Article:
Mayor Andre Sayegh’s administration included funding for the controversial hiring of nine legislative aides in its introduced budget on Tuesday night triggering a battle amongst City Council members.
Sayegh’s move could jeopardize his introduced budget.
William McKoy, the city’s longest serving member of the City Council, who is opposed spending money on hiring aides, threatened to vote down the introduced budget if funding for the nine aides remained.
“I’m not supporting it and if it’s in the introduced budget it’s a problem for me,” said McKoy.
Councilwoman Lilisa Mimms said she will also vote against the introduced budget if the line item remains.
“I was the one that caught it,” said Mimms. She pointed out to her colleagues the aides funding was in the introduced budget on Tuesday night.
Sayegh’s administration listed $149,200 in the budget for City Council aides. Municipal officials reduced the amount from $225,000 because three months of the fiscal year has elapsed.
“We’re being put in a very challenging position here. What I am hearing from the council is some members will vote down the budget because of this item. That presents a huge challenge for us,” said business administrator Vaughn McKoy.
“It’s going to be challenge regardless,” interjected council president Maritza Davila. She walked out of the council chambers, slammed a door, and left City Hall in a fit of temper.
Council members Davila, Flavio Rivera, Al Abdelaziz, and Shahin Khalique favor hiring aides. Others are against it.
Council members Ruby Cotton and Michael Jackson had ambiguous positions on the issue, but on Tuesday both came out against hiring aides.
“I’m not in need of an aide,” said Jackson. “My voter base would not approve of me having an aide.”
Cotton said there are some full-time employees making $30,000 in the city. She saw it as unfair to hire part-time aides for $25,000.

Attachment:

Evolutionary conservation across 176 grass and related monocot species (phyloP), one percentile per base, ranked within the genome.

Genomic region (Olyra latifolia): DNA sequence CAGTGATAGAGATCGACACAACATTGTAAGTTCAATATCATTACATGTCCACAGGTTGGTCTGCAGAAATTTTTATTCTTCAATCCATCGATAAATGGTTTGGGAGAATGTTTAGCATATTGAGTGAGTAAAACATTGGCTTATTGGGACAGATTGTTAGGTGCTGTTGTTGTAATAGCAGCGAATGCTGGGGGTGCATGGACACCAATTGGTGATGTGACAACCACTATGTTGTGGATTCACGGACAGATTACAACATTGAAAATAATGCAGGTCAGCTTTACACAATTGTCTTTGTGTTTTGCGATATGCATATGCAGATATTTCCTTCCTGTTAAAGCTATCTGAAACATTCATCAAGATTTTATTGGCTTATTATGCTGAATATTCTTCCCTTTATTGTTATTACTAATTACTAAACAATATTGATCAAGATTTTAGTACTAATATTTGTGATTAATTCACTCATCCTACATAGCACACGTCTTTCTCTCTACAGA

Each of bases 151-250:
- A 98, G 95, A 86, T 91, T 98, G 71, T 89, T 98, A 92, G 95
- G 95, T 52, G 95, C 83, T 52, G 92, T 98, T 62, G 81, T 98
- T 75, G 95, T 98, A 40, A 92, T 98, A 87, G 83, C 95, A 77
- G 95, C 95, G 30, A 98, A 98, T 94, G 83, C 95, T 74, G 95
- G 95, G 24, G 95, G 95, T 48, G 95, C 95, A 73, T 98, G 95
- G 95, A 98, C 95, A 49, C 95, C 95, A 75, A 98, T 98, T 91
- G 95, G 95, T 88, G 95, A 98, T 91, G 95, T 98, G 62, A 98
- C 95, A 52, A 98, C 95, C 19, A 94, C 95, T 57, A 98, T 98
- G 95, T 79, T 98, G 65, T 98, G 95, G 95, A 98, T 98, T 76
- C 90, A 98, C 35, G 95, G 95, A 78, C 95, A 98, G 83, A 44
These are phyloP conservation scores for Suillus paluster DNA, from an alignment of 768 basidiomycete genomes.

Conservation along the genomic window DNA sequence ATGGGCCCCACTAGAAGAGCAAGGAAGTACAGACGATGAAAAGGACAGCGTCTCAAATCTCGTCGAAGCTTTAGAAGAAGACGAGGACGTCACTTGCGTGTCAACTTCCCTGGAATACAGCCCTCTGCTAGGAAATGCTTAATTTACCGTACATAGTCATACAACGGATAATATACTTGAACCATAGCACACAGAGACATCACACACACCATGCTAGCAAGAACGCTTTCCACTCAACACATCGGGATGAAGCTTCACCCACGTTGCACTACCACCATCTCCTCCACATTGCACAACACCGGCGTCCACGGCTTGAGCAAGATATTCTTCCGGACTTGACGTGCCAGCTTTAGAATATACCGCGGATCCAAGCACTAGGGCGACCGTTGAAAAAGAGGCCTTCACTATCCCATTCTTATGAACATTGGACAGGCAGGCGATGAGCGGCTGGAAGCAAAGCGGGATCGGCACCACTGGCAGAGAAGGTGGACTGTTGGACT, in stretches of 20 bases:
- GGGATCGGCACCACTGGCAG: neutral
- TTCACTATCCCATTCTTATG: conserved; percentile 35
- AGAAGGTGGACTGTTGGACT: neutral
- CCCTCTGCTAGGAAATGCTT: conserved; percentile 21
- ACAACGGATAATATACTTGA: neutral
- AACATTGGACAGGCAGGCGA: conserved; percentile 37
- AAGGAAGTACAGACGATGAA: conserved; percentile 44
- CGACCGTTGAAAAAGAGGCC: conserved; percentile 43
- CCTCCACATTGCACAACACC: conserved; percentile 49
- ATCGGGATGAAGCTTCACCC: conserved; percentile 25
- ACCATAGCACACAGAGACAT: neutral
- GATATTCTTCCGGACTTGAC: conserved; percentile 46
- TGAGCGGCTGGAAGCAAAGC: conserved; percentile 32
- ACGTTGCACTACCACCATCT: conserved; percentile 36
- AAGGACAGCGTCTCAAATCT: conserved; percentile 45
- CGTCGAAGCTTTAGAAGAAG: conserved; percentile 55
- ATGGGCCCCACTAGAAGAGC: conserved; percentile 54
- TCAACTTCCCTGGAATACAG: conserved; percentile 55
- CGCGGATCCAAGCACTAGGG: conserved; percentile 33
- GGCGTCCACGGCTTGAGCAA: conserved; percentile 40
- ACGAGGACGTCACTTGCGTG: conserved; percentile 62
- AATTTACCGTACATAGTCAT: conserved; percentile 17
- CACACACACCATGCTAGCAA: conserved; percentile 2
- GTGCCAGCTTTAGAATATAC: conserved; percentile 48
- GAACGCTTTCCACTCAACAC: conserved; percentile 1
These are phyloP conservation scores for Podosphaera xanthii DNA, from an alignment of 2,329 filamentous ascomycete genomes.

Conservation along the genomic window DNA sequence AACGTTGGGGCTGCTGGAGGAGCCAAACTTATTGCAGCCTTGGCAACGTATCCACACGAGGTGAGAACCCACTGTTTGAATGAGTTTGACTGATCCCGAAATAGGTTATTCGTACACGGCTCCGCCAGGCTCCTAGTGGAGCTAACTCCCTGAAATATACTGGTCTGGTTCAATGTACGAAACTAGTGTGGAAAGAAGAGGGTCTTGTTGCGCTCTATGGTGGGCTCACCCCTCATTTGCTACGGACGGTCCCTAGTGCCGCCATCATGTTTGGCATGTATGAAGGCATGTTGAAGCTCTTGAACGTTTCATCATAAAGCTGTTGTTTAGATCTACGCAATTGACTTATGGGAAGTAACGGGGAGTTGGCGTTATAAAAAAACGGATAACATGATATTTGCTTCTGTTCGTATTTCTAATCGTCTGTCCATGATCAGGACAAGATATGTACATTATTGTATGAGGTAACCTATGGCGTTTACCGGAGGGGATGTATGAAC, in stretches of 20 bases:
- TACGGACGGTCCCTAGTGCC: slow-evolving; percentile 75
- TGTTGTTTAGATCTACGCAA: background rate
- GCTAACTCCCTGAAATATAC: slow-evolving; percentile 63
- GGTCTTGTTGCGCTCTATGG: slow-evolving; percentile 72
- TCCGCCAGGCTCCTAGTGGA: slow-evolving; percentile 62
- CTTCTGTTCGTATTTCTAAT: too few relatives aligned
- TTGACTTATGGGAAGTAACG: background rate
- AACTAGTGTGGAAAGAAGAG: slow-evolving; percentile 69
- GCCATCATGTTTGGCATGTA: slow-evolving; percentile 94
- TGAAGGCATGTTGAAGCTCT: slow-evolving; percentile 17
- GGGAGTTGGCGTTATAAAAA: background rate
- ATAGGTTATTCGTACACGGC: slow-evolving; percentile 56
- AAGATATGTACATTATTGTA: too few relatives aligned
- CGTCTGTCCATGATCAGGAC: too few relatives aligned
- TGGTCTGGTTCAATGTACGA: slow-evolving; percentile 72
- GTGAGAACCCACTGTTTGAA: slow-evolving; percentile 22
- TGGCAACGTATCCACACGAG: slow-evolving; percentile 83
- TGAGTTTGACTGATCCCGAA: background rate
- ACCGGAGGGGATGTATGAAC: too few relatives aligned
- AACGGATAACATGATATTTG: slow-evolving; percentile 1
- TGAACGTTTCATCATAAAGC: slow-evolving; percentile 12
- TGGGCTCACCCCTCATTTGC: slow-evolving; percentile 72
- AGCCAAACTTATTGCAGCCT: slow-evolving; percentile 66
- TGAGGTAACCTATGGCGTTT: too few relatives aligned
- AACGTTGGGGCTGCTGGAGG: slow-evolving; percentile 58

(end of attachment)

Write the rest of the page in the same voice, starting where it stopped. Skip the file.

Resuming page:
Rivera clashed with Velez and McKoy at the meeting over hiring aides.
“We’re not spending any additional taxpayer money. I just don’t understand what’s the problem,” said Rivera. His plan involves moving secretaries from the City Council Office to elsewhere to free up funds to hire aides.
A secretary, with benefits, makes more than twice the proposed salary of a part-time aide. An aide would be hired at $25,000.
Rivera and Davila want each individual council members to decide whether they want an aide. Rivera said if a council member doesn’t want an aide the line item in the budget could be reduced.
“We still have to vote for the budget. What are people going to say? You voted on a budget that approved aides,” said councilman Luis Velez.
Rivera told Velez the 5th Ward councilman would be in favor of hiring aides if he weren’t up for re-election in May. Indeed, six of the nine council members will be campaigning for re-election in less than three months.
“There is not an agreement on this issue,” said McKoy. “I think we should put this item on the agenda and vote for it.”
Law director Farah Irving issued an opinion suggesting the council take a vote on whether to hire aides.
“Because the council is splintered it should take a vote in the affirmative or otherwise,” said Irving.
Velez recommended the administration remove the aides’ item from the budget. He also wanted the pay increase for the business administrator and other directors out of the budget. A line item listed a pay increase for the business administrator.
Sayegh’s administration needs the introduced budget approved to apply for transitional aid. His budget document listed $24.65 million in state aid for fiscal 2020. He is also raising taxes by 2-percent, according to municipal documents.
Updated at 1:25 p.m.